The Hill House, in Pittsburgh's Hill District, traces its roots to two organizations from the early 1900's. Ever since then, more than 500,000 people have come and gone through the House's doors.
Now, some of these narratives will be recounted to the public by a group of Duquesne University students as part of the Hill House's 1000 Stories project.
Duquesne senior psychology majors interviewed past and present Hill House program participants who have worked with the association to overcome personal challenges. Over the course of the past semester, the students successfully compiled eight out of the projected 1,000 stories. The goal of telling these stories began in 2009 with the aim of telling 100 stories each year over 10 years.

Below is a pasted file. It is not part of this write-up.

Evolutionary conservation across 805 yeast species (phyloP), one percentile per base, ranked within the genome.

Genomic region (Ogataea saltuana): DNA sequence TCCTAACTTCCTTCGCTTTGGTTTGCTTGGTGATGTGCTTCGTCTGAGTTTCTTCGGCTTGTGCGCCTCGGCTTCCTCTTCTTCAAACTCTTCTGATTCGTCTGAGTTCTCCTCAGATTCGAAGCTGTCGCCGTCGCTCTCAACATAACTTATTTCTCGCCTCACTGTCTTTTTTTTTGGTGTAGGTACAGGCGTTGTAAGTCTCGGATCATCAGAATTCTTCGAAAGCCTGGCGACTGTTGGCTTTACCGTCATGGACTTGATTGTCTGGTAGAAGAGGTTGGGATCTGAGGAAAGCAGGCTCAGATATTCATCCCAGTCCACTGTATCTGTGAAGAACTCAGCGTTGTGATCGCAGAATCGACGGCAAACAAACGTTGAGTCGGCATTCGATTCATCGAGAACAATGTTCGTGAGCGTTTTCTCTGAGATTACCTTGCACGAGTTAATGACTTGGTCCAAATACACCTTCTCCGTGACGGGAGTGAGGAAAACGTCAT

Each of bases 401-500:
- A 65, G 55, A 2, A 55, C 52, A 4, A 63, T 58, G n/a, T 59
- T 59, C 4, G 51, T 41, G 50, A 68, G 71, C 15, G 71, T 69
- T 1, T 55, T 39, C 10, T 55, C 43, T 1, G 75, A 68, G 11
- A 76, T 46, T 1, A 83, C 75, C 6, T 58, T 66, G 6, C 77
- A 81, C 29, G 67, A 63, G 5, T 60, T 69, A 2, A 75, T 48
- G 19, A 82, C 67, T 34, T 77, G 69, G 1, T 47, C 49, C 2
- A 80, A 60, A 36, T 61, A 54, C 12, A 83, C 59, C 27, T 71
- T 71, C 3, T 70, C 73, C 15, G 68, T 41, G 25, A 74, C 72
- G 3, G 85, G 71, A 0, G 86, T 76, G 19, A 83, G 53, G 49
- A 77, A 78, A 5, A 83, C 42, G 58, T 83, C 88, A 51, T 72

Dr. Susan Goldberg, assistant professor at Duquesne University, said the interviews were extremely moving.
"Many people talked about terrible traumas: being beaten up at gunpoint, a number of people talked about being addicted to drugs and alcohol," said Goldberg. "Some people talked about being homeless, being without jobs, and they got all kinds of services from the Hill House that helped turn them around."
But from the interviews, Goldberg believes the House is more than just services: it's a symbol of hope.
"Many of them talked about how the time I came to the Hill House I was feeling hopeless, empty, and in great despair, and what they found from the Hill House is that the staff said, 'You can do this,'" recounted Goldberg.
The readings will occur tomorrow April 20 from 5:00 to 6:30 PM at the Hill House Kaufmann Center.
Admission is free and open to the public.